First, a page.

The Women on the 6th FloorOctober 7, 2011
In 1960s Paris, a conservative couple's lives are turned upside down by two Spanish maids.
Release Year: 2010
Rating: 7.1/10 (1,465 voted)
Critic's Score: 52/100
Philippe Le Guay
Stars: Fabrice Luchini, Sandrine Kiberlain, Natalia Verbeke
Paris, in the early 1960s. Jean-Louis Joubert is a serious but uptight stockbroker, married to Suzanne, a starchy class-conscious woman and father of two arrogant teenage boys, currently in a boarding school. The affluent man lives a steady yet boring life. At least until, due to fortuitous circumstances, Maria, the charming new maid at the service of Jean-Louis' family, makes him discover the servants' quarter on the sixth floor of the luxury building he owns and lives in. There live a crowd of lively Spanish maids who will help Jean-Louis to open to a new civilization and a new approach of life. In their company – and more precisely in the company of beautiful Maria – Jean-Louis will gradually become another man, a better man.
Writers: Philippe Le Guay, Jérôme Tonnerre
Colette de Bergeret
Nicole de Grandcourt
Bettina de Brossolette
Germaine Bronech – la vieille bonne bretonne
Help is on the way.
Release Date: 7 October 2011
Filming Locations: Chinchón, Madrid, Spain
Box Office Details
Opening Weekend: $26,636
(9 October 2011)
(19 February 2012)
Did You Know?
Awards: * Prix du jury jeune TPS Star * Prix d'interprétation à Natalia Verbeke au festival de Sarlat 2010
In the street, most (if not all) men wear hats, caps or Basque berets. In France, most men stopped wearing headgear in the 1950s (in cities at least). By 1960, the vast majority of men were hatless.
Exactly the kind of film you need to see in order to keep sane…
A great review by Robert Beames (coulden't have done it better
myself!!) It has been given the more toner-friendly English language
title of Service Entrance, but comic French drama Les Femmes Du 6eme
Etage translates literally as The Women on the 6th Floor. Shown out of
competition in Berlin, the film was very warmly received thanks in part
to the performances of its sweet and amiable leading man, Fabrice
Luchini, and its beautiful Spanish leading lady played by Natalia
Verbeke. These actors combine with the film's leisurely pacing and
entertaining scenario to ensure that it is a winsome and inoffensive
The film, set in the 1960s, follows a wealthy, middle-aged Parisian
stockbroker named Jean-Louis (Luchini) whose long-standing maid quits
following a row with his demanding wife Suzanne (Sandrine Kiberlain).
Unable to clean up after themselves, the couple desperately need a new
maid. But when Suzanne's high society friends insist French maids
aren't the done thing anymore, she enlists the help of Maria (Natalia
Verbeke), a feisty, young Spanish immigrant. Jean-Louis forms an
instant and obsessive attraction to her and to all things Spanish, soon
striking up unlikely friendships with all the Spanish ladies who live
in the servant's quarters above his home a place he knows nothing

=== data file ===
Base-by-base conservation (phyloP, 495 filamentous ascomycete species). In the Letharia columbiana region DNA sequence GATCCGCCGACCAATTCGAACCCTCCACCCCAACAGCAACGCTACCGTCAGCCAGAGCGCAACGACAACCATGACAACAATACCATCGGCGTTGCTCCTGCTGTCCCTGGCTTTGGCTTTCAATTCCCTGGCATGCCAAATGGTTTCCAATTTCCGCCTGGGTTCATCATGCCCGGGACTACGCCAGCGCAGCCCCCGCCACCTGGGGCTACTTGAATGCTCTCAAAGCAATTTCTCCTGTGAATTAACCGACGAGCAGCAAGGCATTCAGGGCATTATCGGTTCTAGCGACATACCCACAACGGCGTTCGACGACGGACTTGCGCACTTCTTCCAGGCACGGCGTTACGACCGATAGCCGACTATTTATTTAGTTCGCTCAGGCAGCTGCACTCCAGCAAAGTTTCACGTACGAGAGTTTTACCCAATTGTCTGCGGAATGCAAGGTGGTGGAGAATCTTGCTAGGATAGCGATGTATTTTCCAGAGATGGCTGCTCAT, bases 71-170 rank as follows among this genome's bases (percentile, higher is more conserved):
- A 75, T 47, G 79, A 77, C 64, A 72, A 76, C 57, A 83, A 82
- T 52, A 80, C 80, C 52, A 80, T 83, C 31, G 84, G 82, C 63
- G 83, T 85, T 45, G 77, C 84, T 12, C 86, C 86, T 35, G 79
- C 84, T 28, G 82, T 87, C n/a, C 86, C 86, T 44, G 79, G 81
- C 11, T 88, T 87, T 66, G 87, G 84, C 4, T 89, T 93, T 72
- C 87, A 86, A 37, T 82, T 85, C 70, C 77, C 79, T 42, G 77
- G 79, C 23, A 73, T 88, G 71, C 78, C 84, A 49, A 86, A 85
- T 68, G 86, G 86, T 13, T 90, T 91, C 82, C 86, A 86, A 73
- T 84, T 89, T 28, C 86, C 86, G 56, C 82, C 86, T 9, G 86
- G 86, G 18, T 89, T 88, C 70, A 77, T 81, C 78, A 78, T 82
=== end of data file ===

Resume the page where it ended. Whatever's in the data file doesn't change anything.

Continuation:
about despite living in the building his entire life. Worlds collide
and good-natured japes ensue as he helps each lady adjust to life in
France whilst himself inheriting a new found love of life.
I don't think it's necessarily a coincidence that both the more
shamelessly enjoyable films I've seen here up to now have been broad
comedies about cultural difference and histories of mass immigration
with Almanya looking at German-Turks and Service Entrance exploring the
relationship, and the comedy that comes of misunderstanding, between
the French and their Spanish workforce. Immigration is still a
political hot potato issue in these countries, as it remains in much of
Europe, and maybe light-hearted comedy is seen as the best way to
preach tolerance, reaching a bigger audience than earnest polemic. In
mocking bigotry and by setting it in the past (as an old fashioned
attitude) perhaps it is felt that people might be less inclined to
identify with those views.
In any case both films are funny and have their hearts firmly in the
right place. This French offering is gentler and less ballsy than it's
Turkish-German counterpart, but no less enjoyable. The character of
Jean-Louis is incredibly easy to like, being child-like in his
enthusiasm for his new-found interest in Spain. The character of
Suzanne is also refreshingly balanced and nuanced. She'd usually be a
two-dimensional figure we would be encouraged to dislike in order to
make it permissible for Jean-Louis to consider romance with Maria and
yet the film doesn't go down that route: she can be annoying and
insensitive but she isn't a nasty person. Maria and the other Spanish
ladies are also a joy to watch as they interact with one another and
fuss over cheerful little Jean-Louis.
Service Entrance is the filmic equivalent of a soufflé and certainly
not a tough watch typical of the standard festival fare. Indeed it
falls into the dubious realm of the "feel good" movie. But sandwiched,
as it is here, between two-hour long Shakespeare adaptations, Bela Tarr
movies, Argentinian slow cinema and films about nuclear disasters, it
is exactly the kind of film you need to see in order to keep sane. It
is difficult to say whether wider criticism in France will be anything
like as positive when removed from this context on theatrical release,
but here it offered exactly what was needed and nobody appreciated that
more than I.